Uchiwa is a flat, round, paper fan with a bamboo handle used for cooling oneself or fanning a fire.

This traditional bamboo-based round fan dates back to the early Edo Period (17C) when a number of groups of travelers visiting the Kotohira Shrine to pray bought it as a souvenir. In the middle of the Edo Period, uchiwa-making was dispersed as manual homework among lower-class retainers of the Marugame fiefdom, as there were necessary materials available in Shikoku, e.g., bamboo in Ehima Prefecture and paper in Kochi Prefecture.

Around the end of the Edo Period, the annual production of uchiwa in Marugame went up to some 800,000, which made Marugame the No. 1 production site in Japan. Uchiwa production showed a significant increase even after the Meiji Restoration, and soared to as many as 120 million fans in its peak year during the late 1950s.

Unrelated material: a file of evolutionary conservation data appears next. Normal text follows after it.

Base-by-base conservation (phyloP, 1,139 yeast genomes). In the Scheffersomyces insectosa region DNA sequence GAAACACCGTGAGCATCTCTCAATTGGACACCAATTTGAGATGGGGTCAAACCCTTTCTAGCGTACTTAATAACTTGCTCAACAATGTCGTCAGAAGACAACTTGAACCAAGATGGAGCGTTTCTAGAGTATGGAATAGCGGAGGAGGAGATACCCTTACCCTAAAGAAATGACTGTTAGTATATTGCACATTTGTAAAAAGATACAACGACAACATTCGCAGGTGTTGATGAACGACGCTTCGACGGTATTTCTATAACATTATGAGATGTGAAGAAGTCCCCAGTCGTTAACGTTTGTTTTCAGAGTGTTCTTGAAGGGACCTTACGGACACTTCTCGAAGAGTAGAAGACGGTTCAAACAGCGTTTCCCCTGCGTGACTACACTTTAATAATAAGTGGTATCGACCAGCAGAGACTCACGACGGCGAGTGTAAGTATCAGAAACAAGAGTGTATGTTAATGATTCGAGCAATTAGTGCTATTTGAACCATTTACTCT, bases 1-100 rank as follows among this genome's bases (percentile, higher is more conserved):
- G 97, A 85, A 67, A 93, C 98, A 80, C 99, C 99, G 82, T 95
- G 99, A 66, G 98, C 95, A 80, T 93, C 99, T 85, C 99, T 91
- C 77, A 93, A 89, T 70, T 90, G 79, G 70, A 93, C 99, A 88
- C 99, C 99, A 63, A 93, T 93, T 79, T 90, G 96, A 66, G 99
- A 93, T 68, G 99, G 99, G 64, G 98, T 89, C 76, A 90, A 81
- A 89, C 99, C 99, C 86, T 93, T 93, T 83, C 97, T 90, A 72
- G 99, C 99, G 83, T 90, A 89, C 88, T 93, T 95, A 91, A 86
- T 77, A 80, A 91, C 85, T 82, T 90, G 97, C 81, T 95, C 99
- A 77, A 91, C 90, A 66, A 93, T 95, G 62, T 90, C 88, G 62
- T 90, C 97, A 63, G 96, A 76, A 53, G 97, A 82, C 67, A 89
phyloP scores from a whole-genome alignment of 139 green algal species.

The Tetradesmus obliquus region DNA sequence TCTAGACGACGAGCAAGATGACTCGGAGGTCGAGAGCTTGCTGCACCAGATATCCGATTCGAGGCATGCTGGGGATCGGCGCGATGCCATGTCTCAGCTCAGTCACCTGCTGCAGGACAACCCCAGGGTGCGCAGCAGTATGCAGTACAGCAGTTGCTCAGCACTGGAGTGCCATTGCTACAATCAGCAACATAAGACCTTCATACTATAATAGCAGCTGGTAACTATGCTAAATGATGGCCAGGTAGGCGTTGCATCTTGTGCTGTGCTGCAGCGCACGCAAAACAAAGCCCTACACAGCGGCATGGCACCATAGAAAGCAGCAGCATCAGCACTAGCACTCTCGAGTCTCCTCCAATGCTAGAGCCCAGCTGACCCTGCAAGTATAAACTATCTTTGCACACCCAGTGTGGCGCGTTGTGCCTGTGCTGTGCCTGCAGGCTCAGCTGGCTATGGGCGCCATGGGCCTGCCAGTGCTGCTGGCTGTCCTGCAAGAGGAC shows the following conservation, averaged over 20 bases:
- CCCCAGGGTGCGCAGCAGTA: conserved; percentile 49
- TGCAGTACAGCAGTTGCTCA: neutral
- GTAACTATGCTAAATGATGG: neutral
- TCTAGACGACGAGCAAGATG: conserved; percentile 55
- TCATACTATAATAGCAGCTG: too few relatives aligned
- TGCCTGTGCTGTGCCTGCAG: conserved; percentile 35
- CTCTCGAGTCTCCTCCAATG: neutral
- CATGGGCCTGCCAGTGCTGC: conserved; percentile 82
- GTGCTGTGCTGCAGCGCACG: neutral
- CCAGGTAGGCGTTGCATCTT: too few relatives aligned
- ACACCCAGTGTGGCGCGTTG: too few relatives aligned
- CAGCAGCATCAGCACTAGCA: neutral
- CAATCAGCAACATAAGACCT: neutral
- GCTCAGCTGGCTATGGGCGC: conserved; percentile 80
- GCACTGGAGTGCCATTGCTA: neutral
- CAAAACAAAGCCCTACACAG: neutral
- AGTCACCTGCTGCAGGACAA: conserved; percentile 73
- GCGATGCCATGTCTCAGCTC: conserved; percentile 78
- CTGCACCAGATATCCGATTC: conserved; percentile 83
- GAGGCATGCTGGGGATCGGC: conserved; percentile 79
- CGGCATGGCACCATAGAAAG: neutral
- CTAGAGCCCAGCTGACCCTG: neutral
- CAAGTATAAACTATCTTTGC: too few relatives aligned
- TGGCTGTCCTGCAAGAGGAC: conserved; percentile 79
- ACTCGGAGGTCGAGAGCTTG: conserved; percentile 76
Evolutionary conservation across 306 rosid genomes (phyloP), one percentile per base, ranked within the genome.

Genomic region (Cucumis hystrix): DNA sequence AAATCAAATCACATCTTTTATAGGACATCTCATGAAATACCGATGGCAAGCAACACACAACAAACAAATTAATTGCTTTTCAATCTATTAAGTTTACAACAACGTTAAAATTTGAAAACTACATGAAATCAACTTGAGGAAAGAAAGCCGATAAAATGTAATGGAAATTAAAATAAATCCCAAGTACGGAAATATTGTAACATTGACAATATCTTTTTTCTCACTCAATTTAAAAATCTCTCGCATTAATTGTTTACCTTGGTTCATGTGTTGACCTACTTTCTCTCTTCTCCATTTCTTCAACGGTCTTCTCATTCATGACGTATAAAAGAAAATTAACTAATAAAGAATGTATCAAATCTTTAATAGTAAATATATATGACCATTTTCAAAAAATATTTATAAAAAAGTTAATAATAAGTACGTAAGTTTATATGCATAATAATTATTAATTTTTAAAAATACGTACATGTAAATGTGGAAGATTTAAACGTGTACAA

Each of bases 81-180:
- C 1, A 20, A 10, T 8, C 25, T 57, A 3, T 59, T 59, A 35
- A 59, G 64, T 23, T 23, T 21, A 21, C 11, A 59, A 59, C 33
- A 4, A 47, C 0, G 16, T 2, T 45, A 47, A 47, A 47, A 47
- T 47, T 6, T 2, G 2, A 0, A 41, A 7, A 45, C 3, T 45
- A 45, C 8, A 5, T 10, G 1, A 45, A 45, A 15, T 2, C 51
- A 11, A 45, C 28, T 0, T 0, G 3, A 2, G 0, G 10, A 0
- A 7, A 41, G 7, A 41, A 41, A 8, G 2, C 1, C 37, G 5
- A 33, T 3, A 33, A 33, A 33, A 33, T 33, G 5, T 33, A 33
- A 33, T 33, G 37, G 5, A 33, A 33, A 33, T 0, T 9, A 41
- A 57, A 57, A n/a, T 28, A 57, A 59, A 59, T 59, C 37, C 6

The subsequent development of technology, however, changed uchiwa production dramatically. The uchiwa was gradually replaced by more efficient electric fans and air conditioners. The manufacture of cheap plastic-based fans got started in 1967. While the traditional uchiwa faded away, its replacement plastic one has survived as a free handout item. As a result, production of the traditional uchiwa has plummeted.

The manufacturing of the traditional uchiwa has been transferred to China, where it is made using Chinese materials and Chinese labor, and re-exported to Marugame. The traditional uchiwa is no longer made in this city.

Changes in industrial history similar to the manufacture of uchiwa are seen in other products, such as textile goods, furniture, Buddhist altars, electronics parts and computer software. In a wide range of industries, the demand for Japanese labor is decreasing steadily.

While using a traditional round bamboo-based fan, you cannot help but think that the development of modern technologies is somewhat contributing to the increase in the Japanfs high unemployment rate.